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Because you have rejected the word of
the Lord, he has also rejected you from being king.
See Important Quotations Explained
Because you have rejected the word of
the Lord, he has also rejected you from being king.
Israel’s next judge, Samuel, is born to Hannah, a previously
barren woman. Hannah gives Samuel to Israel’s chief priest, Eli,
to be raised as a Nazirite. The priesthood in Israel is in a general
state of decline, and Eli’s sons are disobeying God’s laws. God
declares that he will choose a new priest for Israel from outside
Eli’s family and begins delivering messages to Samuel as a young
man. Samuel becomes a recognized prophet throughout Israel, delivering
God’s messages to the people.
During battle, the Philistines kill Eli’s sons and capture
the Ark of the Covenant—Israel’s religious altar and symbol of God.
Upon learning of the attack and robbery, Eli falls over and dies.
The Ark is returned to Israel after it causes its Philistine captors
to become terribly diseased. As the nation rejoices, Samuel persuades
Israel to set aside its worship of local pagan deities, and God
helps Israel thwart Philistine oppression for many years.
The Israelites demand that Samuel appoint a king for
them so that Israel will be like other nations. Samuel is displeased,
but God grants him permission to elect a king. God notes that by
asking for a king, the people have not rejected Samuel; they have
rejected God. Samuel warns the people that a monarchy brings certain
drawbacks such as taxation, the conscription of armed forces, and
the potential for tyranny, but the people are resolute.
God tells Samuel who should be king, and the following
day, a man named Saul appears before Samuel, inquiring about some
lost donkeys. Samuel pours oil over Saul’s head to anoint him as
king, and God provides a series of mystical signs to assure Saul
that he should be king. Saul, who is a head taller than the average
man, pleases the Israelites as king and leads them in rescuing an
Israelite outpost from invasion. Stepping down as Israel’s leader,
Samuel encourages the people that, so long as they are obedient
to God’s laws, God will not punish them for requesting a king.
Despite many military victories, Saul soon disobeys God.
He tries to rush into battle by performing a ritual war sacrifice
without the help of a priest. Later, Samuel sends Saul to fight
the Amalekites, instructing Saul to destroy them completely and
leave nothing alive. Saul, however, spares the Amalekite ruler and
the best portion of their flocks, hoping to present them as sacrifices
to God. Samuel rebukes Saul, claiming that obedience to God’s instructions
is more important than religious sacrifice. He informs Saul that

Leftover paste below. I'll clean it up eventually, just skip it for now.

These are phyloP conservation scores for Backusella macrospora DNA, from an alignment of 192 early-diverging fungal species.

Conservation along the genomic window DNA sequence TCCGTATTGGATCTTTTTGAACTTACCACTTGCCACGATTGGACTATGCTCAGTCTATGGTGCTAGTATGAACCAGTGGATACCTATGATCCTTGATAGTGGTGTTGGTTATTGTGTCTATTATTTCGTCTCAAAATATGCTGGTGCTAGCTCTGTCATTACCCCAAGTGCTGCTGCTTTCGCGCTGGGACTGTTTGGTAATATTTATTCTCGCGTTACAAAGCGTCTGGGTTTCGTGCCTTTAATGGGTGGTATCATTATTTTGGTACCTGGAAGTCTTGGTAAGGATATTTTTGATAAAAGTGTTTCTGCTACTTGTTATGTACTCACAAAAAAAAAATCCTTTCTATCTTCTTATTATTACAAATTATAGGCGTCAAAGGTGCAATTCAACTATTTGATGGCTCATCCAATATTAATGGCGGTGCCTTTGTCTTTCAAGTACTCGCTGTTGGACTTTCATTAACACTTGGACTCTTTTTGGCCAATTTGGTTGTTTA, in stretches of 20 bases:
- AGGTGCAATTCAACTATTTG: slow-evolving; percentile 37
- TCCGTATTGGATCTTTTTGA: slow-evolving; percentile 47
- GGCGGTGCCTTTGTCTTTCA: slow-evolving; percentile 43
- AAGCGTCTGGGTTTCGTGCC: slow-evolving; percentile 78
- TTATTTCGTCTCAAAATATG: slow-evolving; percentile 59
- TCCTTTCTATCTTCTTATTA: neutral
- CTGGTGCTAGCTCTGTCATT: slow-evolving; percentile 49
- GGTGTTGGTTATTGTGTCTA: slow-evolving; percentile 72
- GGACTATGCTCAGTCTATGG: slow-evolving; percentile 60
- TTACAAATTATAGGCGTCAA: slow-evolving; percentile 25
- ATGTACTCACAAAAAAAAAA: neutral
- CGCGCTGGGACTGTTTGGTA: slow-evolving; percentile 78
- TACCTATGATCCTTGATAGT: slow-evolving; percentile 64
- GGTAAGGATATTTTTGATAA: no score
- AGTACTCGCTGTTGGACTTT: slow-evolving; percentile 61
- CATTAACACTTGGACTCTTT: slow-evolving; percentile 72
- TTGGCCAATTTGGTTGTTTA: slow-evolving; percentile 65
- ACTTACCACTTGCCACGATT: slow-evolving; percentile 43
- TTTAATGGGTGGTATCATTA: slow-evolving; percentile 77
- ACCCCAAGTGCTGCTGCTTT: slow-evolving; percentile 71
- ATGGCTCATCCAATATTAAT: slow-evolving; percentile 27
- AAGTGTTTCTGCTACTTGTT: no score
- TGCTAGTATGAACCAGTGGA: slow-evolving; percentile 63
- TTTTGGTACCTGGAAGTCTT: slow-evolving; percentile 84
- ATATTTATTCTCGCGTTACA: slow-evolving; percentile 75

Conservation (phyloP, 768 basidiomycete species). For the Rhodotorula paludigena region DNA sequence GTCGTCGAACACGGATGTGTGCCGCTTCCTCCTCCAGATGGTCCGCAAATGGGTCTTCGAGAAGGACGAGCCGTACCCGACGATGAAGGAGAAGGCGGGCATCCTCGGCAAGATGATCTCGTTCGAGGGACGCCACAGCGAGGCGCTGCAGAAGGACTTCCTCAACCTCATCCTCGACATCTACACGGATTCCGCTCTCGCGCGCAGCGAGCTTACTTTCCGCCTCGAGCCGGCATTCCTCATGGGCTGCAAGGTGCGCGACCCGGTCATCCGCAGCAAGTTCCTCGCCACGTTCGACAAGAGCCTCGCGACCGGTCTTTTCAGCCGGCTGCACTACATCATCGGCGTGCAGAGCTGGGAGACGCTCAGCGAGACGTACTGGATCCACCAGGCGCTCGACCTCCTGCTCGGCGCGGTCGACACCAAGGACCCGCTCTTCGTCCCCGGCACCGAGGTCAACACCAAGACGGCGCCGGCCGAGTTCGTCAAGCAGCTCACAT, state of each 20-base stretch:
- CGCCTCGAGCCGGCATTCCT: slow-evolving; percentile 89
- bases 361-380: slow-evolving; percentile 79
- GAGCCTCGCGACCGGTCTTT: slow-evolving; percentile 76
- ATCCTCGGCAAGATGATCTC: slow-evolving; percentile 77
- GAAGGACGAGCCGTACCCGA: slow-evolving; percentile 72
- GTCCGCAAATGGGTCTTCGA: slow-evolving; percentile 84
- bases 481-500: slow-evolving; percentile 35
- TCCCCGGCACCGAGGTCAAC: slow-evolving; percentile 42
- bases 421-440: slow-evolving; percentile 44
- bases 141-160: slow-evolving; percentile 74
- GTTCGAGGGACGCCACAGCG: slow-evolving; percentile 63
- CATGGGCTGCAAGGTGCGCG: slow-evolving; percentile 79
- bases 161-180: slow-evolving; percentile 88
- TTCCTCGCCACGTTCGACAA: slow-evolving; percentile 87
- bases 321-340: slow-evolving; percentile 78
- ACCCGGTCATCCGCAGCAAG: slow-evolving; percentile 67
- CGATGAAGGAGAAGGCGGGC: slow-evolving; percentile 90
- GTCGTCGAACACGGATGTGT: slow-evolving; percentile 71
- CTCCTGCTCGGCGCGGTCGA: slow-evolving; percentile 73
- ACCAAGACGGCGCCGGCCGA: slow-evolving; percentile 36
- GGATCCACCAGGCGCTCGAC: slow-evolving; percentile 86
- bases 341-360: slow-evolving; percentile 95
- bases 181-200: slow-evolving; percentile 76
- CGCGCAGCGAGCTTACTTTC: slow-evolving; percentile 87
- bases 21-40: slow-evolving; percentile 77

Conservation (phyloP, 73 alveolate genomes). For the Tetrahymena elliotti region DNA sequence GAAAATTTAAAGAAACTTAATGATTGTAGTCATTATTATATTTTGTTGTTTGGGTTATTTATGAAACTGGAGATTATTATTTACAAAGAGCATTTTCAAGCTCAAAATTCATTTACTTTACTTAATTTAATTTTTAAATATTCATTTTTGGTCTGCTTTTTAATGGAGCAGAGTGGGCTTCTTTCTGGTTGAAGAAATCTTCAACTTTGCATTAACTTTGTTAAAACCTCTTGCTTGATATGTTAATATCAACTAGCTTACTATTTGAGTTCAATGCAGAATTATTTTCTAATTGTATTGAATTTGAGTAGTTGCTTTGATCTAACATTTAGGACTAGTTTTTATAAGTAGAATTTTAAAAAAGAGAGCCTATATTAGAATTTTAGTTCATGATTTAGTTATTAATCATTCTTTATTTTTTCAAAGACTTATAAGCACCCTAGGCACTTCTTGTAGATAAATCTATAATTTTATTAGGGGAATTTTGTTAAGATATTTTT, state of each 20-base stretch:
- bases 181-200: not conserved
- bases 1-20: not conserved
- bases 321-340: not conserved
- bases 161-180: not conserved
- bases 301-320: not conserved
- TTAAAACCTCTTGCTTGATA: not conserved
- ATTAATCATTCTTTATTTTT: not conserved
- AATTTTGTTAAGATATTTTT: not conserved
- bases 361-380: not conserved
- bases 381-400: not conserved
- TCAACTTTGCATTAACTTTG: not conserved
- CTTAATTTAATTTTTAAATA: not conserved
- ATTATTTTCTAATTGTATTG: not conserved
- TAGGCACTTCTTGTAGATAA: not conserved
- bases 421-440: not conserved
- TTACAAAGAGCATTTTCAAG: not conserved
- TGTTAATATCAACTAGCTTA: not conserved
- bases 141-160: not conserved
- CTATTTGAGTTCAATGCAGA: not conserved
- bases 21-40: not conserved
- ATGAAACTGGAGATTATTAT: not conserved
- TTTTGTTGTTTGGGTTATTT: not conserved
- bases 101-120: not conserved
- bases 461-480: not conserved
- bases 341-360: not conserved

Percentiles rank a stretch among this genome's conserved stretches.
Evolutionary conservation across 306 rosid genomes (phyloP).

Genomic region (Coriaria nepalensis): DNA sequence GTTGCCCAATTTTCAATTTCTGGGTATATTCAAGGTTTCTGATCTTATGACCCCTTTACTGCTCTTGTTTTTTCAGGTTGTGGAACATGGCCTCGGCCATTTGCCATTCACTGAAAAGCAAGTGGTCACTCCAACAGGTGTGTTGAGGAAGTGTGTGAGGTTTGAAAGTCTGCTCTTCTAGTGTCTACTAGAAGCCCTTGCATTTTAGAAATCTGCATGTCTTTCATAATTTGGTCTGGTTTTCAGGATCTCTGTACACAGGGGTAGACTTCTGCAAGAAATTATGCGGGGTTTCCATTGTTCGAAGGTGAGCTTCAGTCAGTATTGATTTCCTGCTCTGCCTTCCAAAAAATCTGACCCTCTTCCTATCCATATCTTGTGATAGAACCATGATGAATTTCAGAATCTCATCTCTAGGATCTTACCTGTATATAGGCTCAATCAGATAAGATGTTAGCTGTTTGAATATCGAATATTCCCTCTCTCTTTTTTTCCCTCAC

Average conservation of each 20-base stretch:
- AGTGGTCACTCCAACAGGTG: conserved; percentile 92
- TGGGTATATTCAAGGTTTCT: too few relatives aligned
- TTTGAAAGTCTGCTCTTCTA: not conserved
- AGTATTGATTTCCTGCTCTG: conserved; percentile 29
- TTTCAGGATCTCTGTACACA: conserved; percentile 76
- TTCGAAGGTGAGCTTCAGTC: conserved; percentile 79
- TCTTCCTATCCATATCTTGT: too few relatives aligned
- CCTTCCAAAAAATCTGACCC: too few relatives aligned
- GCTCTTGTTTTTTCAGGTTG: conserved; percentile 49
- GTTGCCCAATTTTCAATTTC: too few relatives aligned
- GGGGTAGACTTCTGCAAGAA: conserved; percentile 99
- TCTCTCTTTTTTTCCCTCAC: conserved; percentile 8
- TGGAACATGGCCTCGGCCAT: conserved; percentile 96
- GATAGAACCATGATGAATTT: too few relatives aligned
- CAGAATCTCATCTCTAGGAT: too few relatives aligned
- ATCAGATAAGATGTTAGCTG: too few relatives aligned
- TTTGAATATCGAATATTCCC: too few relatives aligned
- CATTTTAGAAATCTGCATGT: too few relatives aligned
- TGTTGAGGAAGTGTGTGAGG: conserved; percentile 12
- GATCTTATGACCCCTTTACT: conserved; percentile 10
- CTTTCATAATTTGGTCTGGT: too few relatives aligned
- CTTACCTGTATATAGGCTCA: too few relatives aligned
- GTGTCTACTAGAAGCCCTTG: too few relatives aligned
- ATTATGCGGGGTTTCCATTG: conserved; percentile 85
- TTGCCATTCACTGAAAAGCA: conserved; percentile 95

God will choose another man to be king of Israel. Saul pleads with
Samuel, begging for forgiveness. Saul grabs for Samuel’s cloak,
but the cloth tears—a symbol, says Samuel, of Saul’s broken kingdom.
God leads Samuel to the town of Bethlehem to choose a
new king from Jesse’s family. Each of Jesse’s older sons are impressive,
but God instructs Samuel to judge people not by their external appearances
but, rather, by their hearts. Samuel anoints Jesse’s youngest son,
David, a shepherd, as king, and God gives divine power to David.
God withdraws his power from Saul, cursing Saul with psychological
distress in the form of an “evil spirit” (16:14).
David begins his rise to courtly status as a harp-player for Saul
during the king’s emotional unrest.
The Philistines again threaten to attack Israel, this
time taunting Israel with their new hero, Goliath—a giant more than
nine feet tall. Saul and the Israelites tremble in fear, but David,
arriving to deliver food to his brothers, offers to fight the giant.
Refusing the king’s armor, David publicly invokes God’s help and
kills Goliath with a single stone shot from his sling. The Israelites
attack the retreating Philistines, and Israel returns home to the
sound of women singing praises of David’s victory.
Saul is insanely jealous of David, who becomes an intimate
friend of Saul’s son, Jonathan, and leads the Israelite troops to
many more victories. After attempting to kill David with a spear,
Saul sends David on a suicide mission to kill a hundred Philistine
men and bring back their circumcised foreskins. David succeeds,
and Saul grudgingly rewards David with his daughter Michal’s hand
in marriage. Saul orders his household to kill David, but, with
the help of Michal and Jonathan, David flees from Saul. David builds
an army of unhappy and impoverished Israelites, and he is joined
by a priest who is also fleeing from Saul’s destructive path.
Saul pursues David into the desert where David spares
the king’s life twice. While Saul is urinating in a cave, David
sneaks up behind him and cuts off a corner of Saul’s robe, scorning